The crypto protocol behind Telegram, the supposedly uber-secure messaging app dreamed up by colourful Russian entrepreneurs and brothers Pavel and Nikolai Durov (also the founders of social networking juggernaut VKontakte), is impossible to break.

At least, that’s what the Durov brothers think and hope. And they’re willing to part with $200,000 (in bitcoins, no less) if you can prove them wrong and break its ‘MTProto’ protocol in the next two months.

In what they dub a crypto-contest, the Durovs essentially challenge everyone to crack Telegram by managing to decipher private messages sent between two users before March 1, 2014.

Starting today, each day Paul (+79112317383) will be sending a message containing a secret email address to Nick (+79218944725). In order to prove that Telegram crypto was indeed deciphered and claim your prize, send an email to the secret email address from Paul’s message.

Your email must contain:
- The entire text of the message that contained the secret email.
- Your Bitcoin address to receive the $200,000 in BTC.
- A detailed explanation of the attack.

Encrypted Telegram traffic from and to Paul’s account is publicly available for download from this page. You can send Telegram messages to Paul and view his traffic in real time.

To prove that the competition was fair, we will publish the participating keys necessary to decrypt the traffic as soon as a winner is announced. In case there is no winner by March 1, 2014, encryption keys will be published at that date.

Response

The contest sparked an interesting discussion over on Hacker News, where people are gleefully referencing American cryptographer Bruce Schneier’s 1998 essay on why cracking contests suck.

In addition, some techies on Y Combinator’s social news website are calling the people behind Telegram “cocky and arrogant know-it-alls”, the contest a “bullshit challenge”, and pointing out various ways the service could be prone to cracking apart from breaking the crypto protocol.

It’s important to note that Telegram’s contest comes after some controversy about the way it handles security – “avoid at all costs”, summarized security software expert Geoffroy Couprie on his blog – and is likely a good way for the young company to get more attention for its product (just in case the media referring to Pavel Durov as “Russia’s Zuckerberg” wasn’t enough).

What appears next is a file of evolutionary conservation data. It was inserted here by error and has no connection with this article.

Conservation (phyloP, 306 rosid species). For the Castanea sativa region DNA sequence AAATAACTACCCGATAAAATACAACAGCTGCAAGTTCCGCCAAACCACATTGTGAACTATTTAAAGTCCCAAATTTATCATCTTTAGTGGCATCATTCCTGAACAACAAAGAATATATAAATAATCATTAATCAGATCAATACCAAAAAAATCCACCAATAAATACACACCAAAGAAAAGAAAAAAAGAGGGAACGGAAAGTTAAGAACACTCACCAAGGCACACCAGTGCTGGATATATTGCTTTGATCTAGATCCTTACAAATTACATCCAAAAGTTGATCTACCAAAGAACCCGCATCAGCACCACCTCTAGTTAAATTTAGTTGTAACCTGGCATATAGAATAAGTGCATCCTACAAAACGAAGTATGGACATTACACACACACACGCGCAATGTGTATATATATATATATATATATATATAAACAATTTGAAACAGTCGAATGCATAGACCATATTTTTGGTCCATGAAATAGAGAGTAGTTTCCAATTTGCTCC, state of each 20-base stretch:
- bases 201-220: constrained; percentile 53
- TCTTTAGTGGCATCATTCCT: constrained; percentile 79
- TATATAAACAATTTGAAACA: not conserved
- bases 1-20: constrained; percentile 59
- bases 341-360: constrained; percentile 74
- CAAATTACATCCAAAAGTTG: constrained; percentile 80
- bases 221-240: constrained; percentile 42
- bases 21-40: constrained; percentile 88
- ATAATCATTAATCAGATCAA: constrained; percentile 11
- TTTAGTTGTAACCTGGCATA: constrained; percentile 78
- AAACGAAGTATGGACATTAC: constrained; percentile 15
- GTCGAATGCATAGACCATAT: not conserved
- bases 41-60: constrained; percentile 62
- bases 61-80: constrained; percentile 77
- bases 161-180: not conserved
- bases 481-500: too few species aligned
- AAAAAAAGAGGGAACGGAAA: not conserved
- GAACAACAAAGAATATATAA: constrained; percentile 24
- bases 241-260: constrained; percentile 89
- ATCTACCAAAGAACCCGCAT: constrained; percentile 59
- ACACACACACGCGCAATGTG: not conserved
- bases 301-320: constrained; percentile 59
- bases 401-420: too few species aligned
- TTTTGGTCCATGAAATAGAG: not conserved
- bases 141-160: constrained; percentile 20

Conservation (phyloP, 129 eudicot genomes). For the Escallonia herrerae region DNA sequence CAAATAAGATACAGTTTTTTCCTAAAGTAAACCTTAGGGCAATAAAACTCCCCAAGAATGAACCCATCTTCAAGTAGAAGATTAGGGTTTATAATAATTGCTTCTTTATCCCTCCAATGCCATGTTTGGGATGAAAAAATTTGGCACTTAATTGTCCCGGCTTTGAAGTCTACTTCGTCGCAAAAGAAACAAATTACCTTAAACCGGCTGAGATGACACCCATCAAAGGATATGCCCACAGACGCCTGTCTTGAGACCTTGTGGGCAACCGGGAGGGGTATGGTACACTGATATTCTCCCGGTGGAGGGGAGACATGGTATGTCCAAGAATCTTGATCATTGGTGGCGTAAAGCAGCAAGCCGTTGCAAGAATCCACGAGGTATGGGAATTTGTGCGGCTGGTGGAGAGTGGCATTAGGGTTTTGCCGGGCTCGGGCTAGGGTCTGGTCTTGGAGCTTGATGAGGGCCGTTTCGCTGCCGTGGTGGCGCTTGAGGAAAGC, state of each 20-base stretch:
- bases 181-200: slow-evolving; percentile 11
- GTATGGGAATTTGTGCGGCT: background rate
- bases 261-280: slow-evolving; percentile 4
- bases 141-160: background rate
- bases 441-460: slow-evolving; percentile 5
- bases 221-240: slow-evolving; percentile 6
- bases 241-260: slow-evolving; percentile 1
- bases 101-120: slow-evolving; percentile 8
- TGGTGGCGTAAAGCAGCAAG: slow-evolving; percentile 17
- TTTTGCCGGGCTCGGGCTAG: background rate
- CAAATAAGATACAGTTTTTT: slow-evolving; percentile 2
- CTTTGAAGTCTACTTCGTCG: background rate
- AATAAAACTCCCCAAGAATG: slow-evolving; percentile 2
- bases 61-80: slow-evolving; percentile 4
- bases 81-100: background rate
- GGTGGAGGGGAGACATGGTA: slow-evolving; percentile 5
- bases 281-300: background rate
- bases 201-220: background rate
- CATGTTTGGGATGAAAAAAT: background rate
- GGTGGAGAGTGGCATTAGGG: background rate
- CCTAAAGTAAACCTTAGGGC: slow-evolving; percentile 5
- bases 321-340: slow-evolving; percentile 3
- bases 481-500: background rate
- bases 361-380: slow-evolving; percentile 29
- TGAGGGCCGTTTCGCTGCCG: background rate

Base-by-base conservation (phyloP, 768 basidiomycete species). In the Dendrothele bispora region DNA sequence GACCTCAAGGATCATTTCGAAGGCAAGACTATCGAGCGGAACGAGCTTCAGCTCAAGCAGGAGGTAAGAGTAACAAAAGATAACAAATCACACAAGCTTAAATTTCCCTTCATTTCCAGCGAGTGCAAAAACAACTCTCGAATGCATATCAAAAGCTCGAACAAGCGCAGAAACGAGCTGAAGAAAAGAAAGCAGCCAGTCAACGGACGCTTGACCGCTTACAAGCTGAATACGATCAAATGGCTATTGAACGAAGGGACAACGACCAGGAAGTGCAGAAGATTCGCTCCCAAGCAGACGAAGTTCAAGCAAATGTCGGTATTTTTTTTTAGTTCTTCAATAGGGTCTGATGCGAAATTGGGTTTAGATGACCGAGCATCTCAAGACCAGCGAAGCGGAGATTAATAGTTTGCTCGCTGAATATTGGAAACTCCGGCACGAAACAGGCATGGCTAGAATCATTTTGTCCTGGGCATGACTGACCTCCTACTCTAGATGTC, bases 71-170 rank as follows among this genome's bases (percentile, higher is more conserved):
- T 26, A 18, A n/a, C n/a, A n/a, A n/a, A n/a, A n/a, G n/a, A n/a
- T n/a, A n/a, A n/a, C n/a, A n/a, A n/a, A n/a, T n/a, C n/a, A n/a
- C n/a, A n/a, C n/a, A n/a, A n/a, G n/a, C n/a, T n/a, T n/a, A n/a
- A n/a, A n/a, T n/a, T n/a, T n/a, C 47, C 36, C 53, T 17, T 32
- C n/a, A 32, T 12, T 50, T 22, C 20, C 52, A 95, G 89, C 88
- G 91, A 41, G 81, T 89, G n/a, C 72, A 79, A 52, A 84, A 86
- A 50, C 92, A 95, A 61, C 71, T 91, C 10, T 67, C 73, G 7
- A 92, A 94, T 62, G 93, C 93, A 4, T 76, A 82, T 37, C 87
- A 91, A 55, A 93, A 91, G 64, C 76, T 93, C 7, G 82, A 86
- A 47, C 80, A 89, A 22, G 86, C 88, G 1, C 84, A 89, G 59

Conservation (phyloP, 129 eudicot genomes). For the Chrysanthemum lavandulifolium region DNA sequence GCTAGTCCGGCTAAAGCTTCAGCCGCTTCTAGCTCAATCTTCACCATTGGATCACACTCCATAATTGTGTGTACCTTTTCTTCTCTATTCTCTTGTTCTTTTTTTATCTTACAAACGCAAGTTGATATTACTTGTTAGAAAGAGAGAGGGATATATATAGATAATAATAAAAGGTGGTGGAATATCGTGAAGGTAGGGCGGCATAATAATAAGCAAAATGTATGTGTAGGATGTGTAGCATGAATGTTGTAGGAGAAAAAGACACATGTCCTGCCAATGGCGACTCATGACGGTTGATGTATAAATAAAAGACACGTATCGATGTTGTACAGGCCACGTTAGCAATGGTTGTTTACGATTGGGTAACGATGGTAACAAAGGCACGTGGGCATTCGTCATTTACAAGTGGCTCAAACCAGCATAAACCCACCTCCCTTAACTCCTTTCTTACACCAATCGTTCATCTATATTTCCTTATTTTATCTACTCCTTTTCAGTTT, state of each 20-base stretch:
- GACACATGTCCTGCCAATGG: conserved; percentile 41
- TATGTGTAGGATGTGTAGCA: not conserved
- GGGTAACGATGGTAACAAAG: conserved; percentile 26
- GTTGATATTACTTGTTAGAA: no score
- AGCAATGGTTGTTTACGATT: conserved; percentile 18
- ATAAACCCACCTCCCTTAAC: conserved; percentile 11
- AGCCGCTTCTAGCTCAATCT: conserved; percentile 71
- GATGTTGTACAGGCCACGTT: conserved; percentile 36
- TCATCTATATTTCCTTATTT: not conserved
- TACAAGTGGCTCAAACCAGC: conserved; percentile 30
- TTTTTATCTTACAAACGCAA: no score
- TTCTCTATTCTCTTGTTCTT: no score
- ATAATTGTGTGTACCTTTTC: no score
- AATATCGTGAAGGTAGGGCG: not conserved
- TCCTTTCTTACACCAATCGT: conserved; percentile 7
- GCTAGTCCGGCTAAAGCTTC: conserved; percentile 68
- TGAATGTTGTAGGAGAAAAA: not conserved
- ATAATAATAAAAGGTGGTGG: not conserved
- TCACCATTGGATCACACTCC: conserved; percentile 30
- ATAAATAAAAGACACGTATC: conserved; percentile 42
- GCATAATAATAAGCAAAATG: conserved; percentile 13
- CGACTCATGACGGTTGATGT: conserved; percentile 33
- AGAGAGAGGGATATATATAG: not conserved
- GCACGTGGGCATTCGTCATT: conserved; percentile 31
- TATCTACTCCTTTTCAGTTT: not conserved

For what it’s worth, Telegram says Couprie’s ‘review’ was inaccurate. Also check the comments below.

A race to the bottom

More importantly though, I think nobody is actually going to gain anything from the contest.

Telegram won’t be more (or less) secure if someone manages to break the protocol, and if that indeed ends up happening, then the reality is that nobody’s better off for it (except maybe the guy or girl who pockets $200,000 in BTC, but that’s also a big question mark).

Update: Pavel Durov says on Hacker News that Telegram will pay $200,000 in USD if that’s what the ‘winner’ wants instead of bitcoins.

Seriously, all this cracking contest does is bring polarization and send well-meaning people up in arms about something that’s becoming increasingly necessary in this day and age. Coincidentally, I also found this via Hacker News: Researchers crack the world’s toughest encryption.

The need for tightly secured communication applications is more real than ever.

We don’t need more code-breaking contests – what we need is more collaboration among cryptographers and security software experts and developers, more research and more open discussions about what demonstrably works – and why it works.

If I had $200,000 bitcoins to give, I would gladly donate it to someone who can figure out a way to take all the animosity out of the crypto-debate and bring constructiveness back.

P.S.: Coincidentally, the last telegram EVER was apparently sent in India earlier this year. Go figure.

Featured image credit: Carlos Amarillo / Shutterstock

  • Telegram Messenger

    > American cryptographer Bruce Schneier’s 1998 essay on why cracking contests suck

    The goal of this contest is to solve a real life problem. The question at hand is whether your internet-provider or another entity that intercepts your traffic would be able to decrypt your conversations over Telegram.

    We have provided the source code, the algorithm is completely specified, and a tcpdump of all traffic between the target users. You can even send messages to one of the participants. Its not just ‘decrypt this encrypted data!’

    > ‘Avoid at all cost’, summarized security software expert Geoffroy Couprie on his blog

    Mr. Coupries assumptions are based on misreading MTProto documentation (please see our comments below the post: http://unhandledexpression.com/2013/12/17/telegram-stand-back-we-know-maths/#comment-29393). He edited the article multiple times after our comments, but still failed to grasp the actual setup being used.

    > “bullshit challenge”, and pointing out various ways the service could be prone to cracking apart from breaking the crypto protocol

    If nobody achieves the goal of the current contest (deciphering intercepted Telegram traffic), we will provide the contestants with tools to manipulate traffic bettwen client and server, as well as increase the prize money.

    The contest to break Telegram is a permanent feature of the project. We will be launching new contests over and over, regardless of their results — and adjust our systems accordingly.

    • gcouprie

      I did not “fail to grasp your setup”. After all our discussions, I now have a good understanding of your system and its limits. And you failed repeatedly to make a convincing argument that your system was safe.
      And it is not only me. Numerous cryptographers asked the same questions, and were baffled by your answers.